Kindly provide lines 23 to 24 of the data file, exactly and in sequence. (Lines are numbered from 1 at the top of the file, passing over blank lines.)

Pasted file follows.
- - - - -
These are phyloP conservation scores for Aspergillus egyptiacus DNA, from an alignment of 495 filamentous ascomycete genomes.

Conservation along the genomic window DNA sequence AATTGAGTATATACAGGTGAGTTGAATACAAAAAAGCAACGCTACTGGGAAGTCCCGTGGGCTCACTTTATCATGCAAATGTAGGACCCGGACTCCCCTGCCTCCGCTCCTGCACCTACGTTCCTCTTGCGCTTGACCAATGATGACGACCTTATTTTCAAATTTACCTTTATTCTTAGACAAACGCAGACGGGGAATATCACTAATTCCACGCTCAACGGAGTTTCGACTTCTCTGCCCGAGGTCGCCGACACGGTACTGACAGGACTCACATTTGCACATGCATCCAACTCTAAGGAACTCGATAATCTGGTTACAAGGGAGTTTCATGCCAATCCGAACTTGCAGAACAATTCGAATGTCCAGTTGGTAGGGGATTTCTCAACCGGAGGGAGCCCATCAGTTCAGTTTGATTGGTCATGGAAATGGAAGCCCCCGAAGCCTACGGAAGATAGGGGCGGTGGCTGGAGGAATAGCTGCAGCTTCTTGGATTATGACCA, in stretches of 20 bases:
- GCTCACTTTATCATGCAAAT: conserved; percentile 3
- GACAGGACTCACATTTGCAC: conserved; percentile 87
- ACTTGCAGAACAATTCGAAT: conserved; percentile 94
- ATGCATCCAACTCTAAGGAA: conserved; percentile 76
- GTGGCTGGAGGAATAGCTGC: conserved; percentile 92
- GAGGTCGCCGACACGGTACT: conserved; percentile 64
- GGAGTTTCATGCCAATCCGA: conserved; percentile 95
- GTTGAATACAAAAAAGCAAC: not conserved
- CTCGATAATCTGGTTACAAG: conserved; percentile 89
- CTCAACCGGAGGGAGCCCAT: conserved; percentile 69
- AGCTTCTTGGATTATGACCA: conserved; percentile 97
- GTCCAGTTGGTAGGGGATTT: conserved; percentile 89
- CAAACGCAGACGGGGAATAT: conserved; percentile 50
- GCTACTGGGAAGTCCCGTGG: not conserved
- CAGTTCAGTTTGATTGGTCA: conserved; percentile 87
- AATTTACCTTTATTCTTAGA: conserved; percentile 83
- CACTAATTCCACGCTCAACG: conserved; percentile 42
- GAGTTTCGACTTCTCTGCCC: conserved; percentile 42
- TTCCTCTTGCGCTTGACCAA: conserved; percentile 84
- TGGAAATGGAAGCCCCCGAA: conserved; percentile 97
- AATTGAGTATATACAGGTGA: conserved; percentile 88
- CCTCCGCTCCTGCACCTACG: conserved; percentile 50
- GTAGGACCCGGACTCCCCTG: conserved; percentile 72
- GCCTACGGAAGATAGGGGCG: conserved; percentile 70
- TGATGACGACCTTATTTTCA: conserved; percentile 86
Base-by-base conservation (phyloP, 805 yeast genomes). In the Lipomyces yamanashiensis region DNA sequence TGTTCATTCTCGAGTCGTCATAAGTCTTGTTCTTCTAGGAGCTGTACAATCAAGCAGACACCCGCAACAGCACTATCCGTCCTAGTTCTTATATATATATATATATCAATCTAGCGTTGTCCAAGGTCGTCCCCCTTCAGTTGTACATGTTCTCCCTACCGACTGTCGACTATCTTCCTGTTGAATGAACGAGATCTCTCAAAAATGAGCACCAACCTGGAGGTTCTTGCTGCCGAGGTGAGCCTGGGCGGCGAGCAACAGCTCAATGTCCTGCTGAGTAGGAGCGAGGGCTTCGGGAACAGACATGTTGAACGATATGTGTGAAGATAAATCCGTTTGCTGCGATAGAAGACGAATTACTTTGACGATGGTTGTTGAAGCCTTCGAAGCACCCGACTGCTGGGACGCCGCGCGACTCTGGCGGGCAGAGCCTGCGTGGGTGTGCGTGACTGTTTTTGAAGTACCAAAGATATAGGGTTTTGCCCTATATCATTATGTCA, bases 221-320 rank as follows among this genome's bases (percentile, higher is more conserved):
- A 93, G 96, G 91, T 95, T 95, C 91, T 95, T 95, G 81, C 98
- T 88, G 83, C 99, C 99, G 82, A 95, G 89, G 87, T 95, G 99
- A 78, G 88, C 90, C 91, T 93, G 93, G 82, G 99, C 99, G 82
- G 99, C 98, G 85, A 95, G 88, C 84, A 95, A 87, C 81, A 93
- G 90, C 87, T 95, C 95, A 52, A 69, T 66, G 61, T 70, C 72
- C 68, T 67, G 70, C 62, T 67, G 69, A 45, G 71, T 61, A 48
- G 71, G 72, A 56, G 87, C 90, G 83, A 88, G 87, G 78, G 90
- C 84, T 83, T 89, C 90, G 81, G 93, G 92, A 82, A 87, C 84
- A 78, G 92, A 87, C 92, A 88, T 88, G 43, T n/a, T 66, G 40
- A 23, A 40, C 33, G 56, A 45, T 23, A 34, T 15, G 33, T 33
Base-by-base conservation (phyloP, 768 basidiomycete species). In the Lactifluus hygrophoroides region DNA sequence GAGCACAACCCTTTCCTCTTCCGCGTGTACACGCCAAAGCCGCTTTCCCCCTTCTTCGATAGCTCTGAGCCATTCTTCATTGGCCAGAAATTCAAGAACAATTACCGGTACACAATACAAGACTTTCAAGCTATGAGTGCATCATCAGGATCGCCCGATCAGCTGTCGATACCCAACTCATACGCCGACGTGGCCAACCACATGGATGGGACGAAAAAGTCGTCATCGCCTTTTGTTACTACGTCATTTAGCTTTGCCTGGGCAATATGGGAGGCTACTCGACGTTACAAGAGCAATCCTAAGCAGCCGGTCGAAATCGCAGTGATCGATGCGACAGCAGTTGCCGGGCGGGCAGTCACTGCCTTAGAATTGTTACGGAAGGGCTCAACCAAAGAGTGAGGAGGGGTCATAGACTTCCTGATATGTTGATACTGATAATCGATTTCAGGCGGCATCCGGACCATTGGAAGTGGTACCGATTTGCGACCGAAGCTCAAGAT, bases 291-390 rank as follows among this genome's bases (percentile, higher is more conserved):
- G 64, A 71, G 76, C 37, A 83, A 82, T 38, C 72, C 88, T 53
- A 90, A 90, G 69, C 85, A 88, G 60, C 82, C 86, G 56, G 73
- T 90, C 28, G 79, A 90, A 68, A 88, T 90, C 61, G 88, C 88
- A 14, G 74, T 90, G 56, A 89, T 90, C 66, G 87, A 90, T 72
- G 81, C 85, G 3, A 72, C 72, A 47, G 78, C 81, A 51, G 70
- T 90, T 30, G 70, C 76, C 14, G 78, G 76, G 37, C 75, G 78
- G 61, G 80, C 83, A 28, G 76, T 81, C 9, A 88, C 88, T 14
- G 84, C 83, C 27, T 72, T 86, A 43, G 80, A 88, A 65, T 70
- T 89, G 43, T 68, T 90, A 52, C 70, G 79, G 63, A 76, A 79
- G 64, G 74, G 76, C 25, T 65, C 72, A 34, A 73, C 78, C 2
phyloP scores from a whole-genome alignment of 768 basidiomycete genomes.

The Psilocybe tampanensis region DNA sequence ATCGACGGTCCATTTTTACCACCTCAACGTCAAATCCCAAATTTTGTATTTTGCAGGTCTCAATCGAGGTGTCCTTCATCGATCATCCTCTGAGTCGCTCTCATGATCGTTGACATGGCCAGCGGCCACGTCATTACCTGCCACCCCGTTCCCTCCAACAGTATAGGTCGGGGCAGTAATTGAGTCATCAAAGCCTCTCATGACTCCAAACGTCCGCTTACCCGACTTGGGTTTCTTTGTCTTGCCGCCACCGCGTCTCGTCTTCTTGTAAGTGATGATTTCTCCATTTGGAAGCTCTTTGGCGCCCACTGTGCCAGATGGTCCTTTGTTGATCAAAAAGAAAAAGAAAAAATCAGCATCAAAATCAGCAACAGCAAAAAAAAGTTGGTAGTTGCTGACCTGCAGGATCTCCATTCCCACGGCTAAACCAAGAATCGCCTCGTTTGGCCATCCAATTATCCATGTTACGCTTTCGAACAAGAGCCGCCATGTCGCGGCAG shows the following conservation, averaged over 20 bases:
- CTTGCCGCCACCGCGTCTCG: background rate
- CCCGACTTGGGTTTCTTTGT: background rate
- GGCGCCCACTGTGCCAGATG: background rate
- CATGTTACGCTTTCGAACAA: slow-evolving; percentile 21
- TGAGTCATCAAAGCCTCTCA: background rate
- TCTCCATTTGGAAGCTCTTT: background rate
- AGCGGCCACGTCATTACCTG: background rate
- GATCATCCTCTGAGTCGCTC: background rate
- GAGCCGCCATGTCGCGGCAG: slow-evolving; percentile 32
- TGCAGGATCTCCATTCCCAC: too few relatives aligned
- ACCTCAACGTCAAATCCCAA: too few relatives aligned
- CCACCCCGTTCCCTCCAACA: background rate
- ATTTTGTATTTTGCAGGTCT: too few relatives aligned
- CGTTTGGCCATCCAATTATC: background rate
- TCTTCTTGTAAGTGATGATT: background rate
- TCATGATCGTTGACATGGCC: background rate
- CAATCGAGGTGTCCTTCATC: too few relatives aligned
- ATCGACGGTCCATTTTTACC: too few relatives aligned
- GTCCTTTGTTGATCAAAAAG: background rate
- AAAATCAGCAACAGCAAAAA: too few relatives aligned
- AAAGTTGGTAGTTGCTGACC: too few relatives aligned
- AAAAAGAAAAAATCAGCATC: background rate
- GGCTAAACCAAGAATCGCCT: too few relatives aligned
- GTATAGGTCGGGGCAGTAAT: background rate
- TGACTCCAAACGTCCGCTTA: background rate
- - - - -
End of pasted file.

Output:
- AATTGAGTATATACAGGTGA: conserved; percentile 88
- CCTCCGCTCCTGCACCTACG: conserved; percentile 50